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KK Venugopal tried his best to defend gender discrimination at Sabarimala today

Defending gender discrimination: An uphill struggle
Defending gender discrimination: An uphill struggle

The afternoon hearing at Court No 4 of the Supreme Court on the entry of women to Sabarimala temple got interesting with senior counsel for the temple board, KK Venugopal, comparing the discrimination at Sabarimala with similar classification on the basis of gender in other areas of activity.

He referred to advertisement by armed forces which prefers men between the ages of 20 and 24 alone for recruitment under a particular category. Posing the question whether such a classification only on the ground of gender and age group is valid, he said, what is expected here is the quality of endurance, which only men of that age group possess.

He then referred to the army camp at Siachen, which requires highest degree of endurance, and said ordinary people can’t withstand the weather there.

He then asked whether we could call it discrimination if the Board of Control for Cricket in India (BCCI) spends money only on young people below 30 years of age, so as to train them for playing better cricket.

He then cited other instances like recruiting women nurses in hospitals only on the basis of sex, or recruiting male nurses in mental hospitals, to drive home his point that if in one the attributes of compassion or dedication are expected only from women nurses, in mental hospitals, only male nurses are expected to control patients who may be violent.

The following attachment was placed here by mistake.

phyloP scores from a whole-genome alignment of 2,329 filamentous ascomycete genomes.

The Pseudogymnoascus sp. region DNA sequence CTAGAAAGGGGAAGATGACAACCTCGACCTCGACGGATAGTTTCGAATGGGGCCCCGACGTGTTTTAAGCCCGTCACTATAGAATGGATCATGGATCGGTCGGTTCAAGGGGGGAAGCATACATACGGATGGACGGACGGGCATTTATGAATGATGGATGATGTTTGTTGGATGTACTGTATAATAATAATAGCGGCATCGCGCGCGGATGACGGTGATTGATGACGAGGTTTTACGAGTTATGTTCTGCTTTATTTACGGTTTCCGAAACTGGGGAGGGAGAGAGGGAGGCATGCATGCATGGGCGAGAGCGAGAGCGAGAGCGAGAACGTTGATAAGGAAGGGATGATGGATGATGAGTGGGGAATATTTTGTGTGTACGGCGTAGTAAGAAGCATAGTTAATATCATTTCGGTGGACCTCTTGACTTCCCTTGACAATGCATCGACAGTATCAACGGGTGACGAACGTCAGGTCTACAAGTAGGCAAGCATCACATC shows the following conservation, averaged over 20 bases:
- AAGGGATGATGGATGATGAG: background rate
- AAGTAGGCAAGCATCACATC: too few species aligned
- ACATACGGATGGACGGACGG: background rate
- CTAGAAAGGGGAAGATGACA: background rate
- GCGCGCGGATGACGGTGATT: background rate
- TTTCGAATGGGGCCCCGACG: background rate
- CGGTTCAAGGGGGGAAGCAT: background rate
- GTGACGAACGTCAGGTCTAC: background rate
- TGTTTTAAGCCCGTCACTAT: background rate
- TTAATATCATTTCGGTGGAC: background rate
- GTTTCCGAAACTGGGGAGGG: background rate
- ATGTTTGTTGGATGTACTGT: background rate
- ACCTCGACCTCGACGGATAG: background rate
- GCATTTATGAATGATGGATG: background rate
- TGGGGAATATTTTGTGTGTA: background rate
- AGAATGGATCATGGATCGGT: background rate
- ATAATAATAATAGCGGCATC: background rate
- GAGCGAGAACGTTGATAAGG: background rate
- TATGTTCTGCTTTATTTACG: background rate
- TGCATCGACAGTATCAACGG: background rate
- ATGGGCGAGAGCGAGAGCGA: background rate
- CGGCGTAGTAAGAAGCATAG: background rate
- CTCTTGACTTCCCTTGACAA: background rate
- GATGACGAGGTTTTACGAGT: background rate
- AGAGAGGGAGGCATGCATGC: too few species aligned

Venugopal then said these instances show that if the temple authorities believe that women devotees at Sabarimala are not expected to observe penance for 41 days, because they cannot perform the rituals associated with the puja, then it appears reasonable.

Justice Dipak Misra then asked whether a biological phenomenon like menstruation could be a condition precedent for worship at a temple.

To this, Venugopal cited Article 15 (2) (a) and (b) - dealing with prohibition of discrimination on grounds only of religion, race, caste, sex or place of birth or any of them - to suggest that the Constitution-framers deliberately omitted places of public worship from the list of access to public places given here, taking into account the religious diversity in the country.

Thus Article 15(2) (a) and (b) says no citizen shall, on grounds only of religion, race, caste, sex, place of birth or any of them, be subject to any disability, liability, restriction or condition with regard to access to shops, public restaurants, hotels and places of public entertainment; or the use of wells, tanks, bathing ghats, roads and places of public resort maintained wholly or partly out of State funds or dedicated to the use of the general public.

During the hearing, Justice Dipak Misra asked the counsel for information about the temple dedicated to the worship of Duryodhan in Kerala, and narrated the story behind the temple, which he partly remembered from reading a book.

The hearing will continue next Monday, 2 May.

Photo by Sailesh

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